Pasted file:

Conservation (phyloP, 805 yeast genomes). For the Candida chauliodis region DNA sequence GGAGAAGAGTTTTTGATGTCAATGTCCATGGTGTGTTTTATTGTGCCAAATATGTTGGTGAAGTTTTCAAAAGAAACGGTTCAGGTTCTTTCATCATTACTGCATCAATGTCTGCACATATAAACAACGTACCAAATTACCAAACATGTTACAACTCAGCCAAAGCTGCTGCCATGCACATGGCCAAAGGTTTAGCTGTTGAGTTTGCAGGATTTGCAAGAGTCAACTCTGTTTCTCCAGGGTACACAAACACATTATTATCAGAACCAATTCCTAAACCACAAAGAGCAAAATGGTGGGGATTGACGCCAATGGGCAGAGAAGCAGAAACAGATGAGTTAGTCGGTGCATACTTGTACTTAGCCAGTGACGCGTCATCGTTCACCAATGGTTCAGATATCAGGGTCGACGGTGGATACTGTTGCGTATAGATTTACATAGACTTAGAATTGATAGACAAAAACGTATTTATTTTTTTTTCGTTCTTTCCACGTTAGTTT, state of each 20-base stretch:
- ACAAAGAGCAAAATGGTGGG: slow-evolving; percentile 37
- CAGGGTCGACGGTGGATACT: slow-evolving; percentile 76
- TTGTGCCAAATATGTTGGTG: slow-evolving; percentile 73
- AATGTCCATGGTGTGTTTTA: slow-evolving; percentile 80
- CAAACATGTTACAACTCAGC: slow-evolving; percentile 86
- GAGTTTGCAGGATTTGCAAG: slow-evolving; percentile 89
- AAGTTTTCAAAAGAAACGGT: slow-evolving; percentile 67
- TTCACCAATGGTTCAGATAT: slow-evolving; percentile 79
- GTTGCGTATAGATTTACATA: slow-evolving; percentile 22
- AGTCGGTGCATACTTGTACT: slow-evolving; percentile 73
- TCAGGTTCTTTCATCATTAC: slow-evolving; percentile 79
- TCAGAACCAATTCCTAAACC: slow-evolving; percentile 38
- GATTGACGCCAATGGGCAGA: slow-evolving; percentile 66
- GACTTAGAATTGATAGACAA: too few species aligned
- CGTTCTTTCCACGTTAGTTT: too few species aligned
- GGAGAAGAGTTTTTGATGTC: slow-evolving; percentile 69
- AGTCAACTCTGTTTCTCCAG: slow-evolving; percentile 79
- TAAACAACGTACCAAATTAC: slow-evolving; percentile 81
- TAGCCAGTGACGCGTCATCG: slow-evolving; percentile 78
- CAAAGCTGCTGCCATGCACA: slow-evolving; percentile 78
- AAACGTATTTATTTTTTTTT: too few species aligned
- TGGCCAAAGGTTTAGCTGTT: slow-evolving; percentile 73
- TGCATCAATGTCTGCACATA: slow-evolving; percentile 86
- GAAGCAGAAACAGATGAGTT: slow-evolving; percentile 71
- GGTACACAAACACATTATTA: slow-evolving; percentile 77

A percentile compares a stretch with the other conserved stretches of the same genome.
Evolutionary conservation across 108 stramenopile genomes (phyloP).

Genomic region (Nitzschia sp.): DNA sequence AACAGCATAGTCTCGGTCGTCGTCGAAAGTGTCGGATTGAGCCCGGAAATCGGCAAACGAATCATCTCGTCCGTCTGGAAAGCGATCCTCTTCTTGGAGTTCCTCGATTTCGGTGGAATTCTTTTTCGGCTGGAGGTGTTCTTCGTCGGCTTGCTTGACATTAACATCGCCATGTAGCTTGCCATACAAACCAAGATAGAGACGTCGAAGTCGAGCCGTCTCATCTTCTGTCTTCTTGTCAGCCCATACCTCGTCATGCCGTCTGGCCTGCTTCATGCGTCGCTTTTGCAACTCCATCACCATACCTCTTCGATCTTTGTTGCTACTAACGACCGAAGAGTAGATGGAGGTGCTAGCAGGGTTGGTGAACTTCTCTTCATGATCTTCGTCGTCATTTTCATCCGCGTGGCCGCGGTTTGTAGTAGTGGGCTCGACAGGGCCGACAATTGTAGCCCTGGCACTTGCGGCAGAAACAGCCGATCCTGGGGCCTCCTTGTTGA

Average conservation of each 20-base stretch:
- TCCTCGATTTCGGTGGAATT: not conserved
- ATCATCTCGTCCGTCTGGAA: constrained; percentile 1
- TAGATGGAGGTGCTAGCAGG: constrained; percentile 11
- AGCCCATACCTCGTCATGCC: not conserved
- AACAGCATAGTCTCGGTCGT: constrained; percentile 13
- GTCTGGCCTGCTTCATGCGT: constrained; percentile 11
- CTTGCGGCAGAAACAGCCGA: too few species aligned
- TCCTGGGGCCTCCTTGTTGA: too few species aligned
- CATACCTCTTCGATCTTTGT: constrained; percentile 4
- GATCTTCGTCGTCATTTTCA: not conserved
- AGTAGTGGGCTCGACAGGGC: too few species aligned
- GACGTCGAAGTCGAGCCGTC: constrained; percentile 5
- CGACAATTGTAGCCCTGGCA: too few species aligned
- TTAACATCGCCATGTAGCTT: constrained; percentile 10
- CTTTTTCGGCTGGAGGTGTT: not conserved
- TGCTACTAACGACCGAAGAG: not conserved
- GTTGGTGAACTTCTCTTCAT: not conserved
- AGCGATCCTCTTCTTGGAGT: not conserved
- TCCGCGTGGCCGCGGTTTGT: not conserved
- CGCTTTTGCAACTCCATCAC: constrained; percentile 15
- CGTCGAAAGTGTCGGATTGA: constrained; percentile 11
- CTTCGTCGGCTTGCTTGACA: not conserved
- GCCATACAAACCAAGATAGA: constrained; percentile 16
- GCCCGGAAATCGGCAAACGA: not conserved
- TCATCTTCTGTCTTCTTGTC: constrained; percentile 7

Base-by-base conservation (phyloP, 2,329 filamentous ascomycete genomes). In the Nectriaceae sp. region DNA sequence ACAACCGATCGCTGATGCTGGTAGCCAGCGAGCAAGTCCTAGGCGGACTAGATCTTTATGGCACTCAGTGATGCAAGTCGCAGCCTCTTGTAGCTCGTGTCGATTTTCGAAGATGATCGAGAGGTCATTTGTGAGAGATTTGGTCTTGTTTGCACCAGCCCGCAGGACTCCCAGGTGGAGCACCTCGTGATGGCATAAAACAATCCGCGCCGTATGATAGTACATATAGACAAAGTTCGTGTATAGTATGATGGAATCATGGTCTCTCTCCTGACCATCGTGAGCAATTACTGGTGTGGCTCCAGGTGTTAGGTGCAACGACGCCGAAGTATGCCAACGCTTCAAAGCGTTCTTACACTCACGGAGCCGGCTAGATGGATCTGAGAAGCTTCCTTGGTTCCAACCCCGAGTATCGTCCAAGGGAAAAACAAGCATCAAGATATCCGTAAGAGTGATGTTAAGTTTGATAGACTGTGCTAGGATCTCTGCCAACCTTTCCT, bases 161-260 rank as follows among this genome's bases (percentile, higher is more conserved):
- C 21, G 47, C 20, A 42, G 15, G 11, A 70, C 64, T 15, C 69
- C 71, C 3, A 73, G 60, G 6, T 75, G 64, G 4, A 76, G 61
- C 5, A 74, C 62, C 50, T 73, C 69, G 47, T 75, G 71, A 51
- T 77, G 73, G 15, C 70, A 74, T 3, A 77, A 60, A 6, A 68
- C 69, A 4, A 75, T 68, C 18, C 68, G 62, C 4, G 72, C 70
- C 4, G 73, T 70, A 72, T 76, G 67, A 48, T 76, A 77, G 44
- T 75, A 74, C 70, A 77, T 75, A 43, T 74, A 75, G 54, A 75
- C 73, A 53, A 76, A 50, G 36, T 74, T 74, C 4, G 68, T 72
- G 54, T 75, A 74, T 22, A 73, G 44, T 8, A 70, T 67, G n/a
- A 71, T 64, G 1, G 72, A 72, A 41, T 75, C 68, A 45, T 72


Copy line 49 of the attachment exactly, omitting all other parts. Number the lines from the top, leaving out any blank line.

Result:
- TCCGCGTGGCCGCGGTTTGT: not conserved